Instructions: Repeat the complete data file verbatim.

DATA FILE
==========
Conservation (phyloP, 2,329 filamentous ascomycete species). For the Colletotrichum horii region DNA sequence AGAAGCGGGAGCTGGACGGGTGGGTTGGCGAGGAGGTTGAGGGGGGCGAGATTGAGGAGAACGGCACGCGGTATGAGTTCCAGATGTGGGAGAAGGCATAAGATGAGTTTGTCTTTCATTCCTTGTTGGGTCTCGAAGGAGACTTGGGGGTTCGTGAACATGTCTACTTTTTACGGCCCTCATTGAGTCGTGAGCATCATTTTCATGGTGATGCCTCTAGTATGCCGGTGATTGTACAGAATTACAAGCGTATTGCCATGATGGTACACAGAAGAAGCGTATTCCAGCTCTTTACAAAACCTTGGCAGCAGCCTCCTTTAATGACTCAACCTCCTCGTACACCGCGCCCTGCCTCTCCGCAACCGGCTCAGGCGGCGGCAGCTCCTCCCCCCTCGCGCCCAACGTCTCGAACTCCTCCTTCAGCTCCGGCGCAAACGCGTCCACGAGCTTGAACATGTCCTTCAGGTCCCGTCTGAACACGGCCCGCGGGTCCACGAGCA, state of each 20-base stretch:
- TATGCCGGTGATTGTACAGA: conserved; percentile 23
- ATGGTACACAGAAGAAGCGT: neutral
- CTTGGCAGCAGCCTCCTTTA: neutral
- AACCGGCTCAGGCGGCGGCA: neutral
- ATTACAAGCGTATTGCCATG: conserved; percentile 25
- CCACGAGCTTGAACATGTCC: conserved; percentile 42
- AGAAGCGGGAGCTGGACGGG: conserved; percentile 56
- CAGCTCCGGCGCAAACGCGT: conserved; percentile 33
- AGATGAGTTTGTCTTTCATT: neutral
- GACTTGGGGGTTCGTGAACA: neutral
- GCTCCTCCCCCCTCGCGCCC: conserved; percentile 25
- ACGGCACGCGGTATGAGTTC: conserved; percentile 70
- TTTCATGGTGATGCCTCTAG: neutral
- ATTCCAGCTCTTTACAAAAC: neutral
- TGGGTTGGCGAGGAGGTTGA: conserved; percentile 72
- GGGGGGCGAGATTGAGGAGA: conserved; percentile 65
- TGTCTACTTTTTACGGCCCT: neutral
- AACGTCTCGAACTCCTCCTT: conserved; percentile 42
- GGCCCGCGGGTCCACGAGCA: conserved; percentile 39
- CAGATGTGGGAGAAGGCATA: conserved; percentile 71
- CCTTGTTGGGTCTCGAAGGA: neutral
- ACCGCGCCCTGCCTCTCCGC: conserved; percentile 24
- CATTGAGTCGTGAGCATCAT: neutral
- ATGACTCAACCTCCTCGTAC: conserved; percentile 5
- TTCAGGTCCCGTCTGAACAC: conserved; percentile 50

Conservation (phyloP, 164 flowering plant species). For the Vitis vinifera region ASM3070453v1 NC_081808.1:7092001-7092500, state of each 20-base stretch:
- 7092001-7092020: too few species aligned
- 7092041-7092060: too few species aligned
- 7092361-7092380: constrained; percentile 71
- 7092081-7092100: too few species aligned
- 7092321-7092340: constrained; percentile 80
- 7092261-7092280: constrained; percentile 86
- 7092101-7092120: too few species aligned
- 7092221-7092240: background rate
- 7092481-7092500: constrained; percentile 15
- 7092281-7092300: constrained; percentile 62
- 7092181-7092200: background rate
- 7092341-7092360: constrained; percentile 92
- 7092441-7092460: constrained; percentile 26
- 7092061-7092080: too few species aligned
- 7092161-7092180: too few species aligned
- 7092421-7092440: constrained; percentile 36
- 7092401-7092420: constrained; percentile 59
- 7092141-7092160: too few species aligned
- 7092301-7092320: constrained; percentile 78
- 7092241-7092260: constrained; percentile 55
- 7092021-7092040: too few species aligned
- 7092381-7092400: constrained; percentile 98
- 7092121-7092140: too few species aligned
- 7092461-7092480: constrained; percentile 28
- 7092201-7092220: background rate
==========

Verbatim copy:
Conservation (phyloP, 2,329 filamentous ascomycete species). For the Colletotrichum horii region DNA sequence AGAAGCGGGAGCTGGACGGGTGGGTTGGCGAGGAGGTTGAGGGGGGCGAGATTGAGGAGAACGGCACGCGGTATGAGTTCCAGATGTGGGAGAAGGCATAAGATGAGTTTGTCTTTCATTCCTTGTTGGGTCTCGAAGGAGACTTGGGGGTTCGTGAACATGTCTACTTTTTACGGCCCTCATTGAGTCGTGAGCATCATTTTCATGGTGATGCCTCTAGTATGCCGGTGATTGTACAGAATTACAAGCGTATTGCCATGATGGTACACAGAAGAAGCGTATTCCAGCTCTTTACAAAACCTTGGCAGCAGCCTCCTTTAATGACTCAACCTCCTCGTACACCGCGCCCTGCCTCTCCGCAACCGGCTCAGGCGGCGGCAGCTCCTCCCCCCTCGCGCCCAACGTCTCGAACTCCTCCTTCAGCTCCGGCGCAAACGCGTCCACGAGCTTGAACATGTCCTTCAGGTCCCGTCTGAACACGGCCCGCGGGTCCACGAGCA, state of each 20-base stretch:
- TATGCCGGTGATTGTACAGA: conserved; percentile 23
- ATGGTACACAGAAGAAGCGT: neutral
- CTTGGCAGCAGCCTCCTTTA: neutral
- AACCGGCTCAGGCGGCGGCA: neutral
- ATTACAAGCGTATTGCCATG: conserved; percentile 25
- CCACGAGCTTGAACATGTCC: conserved; percentile 42
- AGAAGCGGGAGCTGGACGGG: conserved; percentile 56
- CAGCTCCGGCGCAAACGCGT: conserved; percentile 33
- AGATGAGTTTGTCTTTCATT: neutral
- GACTTGGGGGTTCGTGAACA: neutral
- GCTCCTCCCCCCTCGCGCCC: conserved; percentile 25
- ACGGCACGCGGTATGAGTTC: conserved; percentile 70
- TTTCATGGTGATGCCTCTAG: neutral
- ATTCCAGCTCTTTACAAAAC: neutral
- TGGGTTGGCGAGGAGGTTGA: conserved; percentile 72
- GGGGGGCGAGATTGAGGAGA: conserved; percentile 65
- TGTCTACTTTTTACGGCCCT: neutral
- AACGTCTCGAACTCCTCCTT: conserved; percentile 42
- GGCCCGCGGGTCCACGAGCA: conserved; percentile 39
- CAGATGTGGGAGAAGGCATA: conserved; percentile 71
- CCTTGTTGGGTCTCGAAGGA: neutral
- ACCGCGCCCTGCCTCTCCGC: conserved; percentile 24
- CATTGAGTCGTGAGCATCAT: neutral
- ATGACTCAACCTCCTCGTAC: conserved; percentile 5
- TTCAGGTCCCGTCTGAACAC: conserved; percentile 50

Conservation (phyloP, 164 flowering plant species). For the Vitis vinifera region ASM3070453v1 NC_081808.1:7092001-7092500, state of each 20-base stretch:
- 7092001-7092020: too few species aligned
- 7092041-7092060: too few species aligned
- 7092361-7092380: constrained; percentile 71
- 7092081-7092100: too few species aligned
- 7092321-7092340: constrained; percentile 80
- 7092261-7092280: constrained; percentile 86
- 7092101-7092120: too few species aligned
- 7092221-7092240: background rate
- 7092481-7092500: constrained; percentile 15
- 7092281-7092300: constrained; percentile 62
- 7092181-7092200: background rate
- 7092341-7092360: constrained; percentile 92
- 7092441-7092460: constrained; percentile 26
- 7092061-7092080: too few species aligned
- 7092161-7092180: too few species aligned
- 7092421-7092440: constrained; percentile 36
- 7092401-7092420: constrained; percentile 59
- 7092141-7092160: too few species aligned
- 7092301-7092320: constrained; percentile 78
- 7092241-7092260: constrained; percentile 55
- 7092021-7092040: too few species aligned
- 7092381-7092400: constrained; percentile 98
- 7092121-7092140: too few species aligned
- 7092461-7092480: constrained; percentile 28
- 7092201-7092220: background rate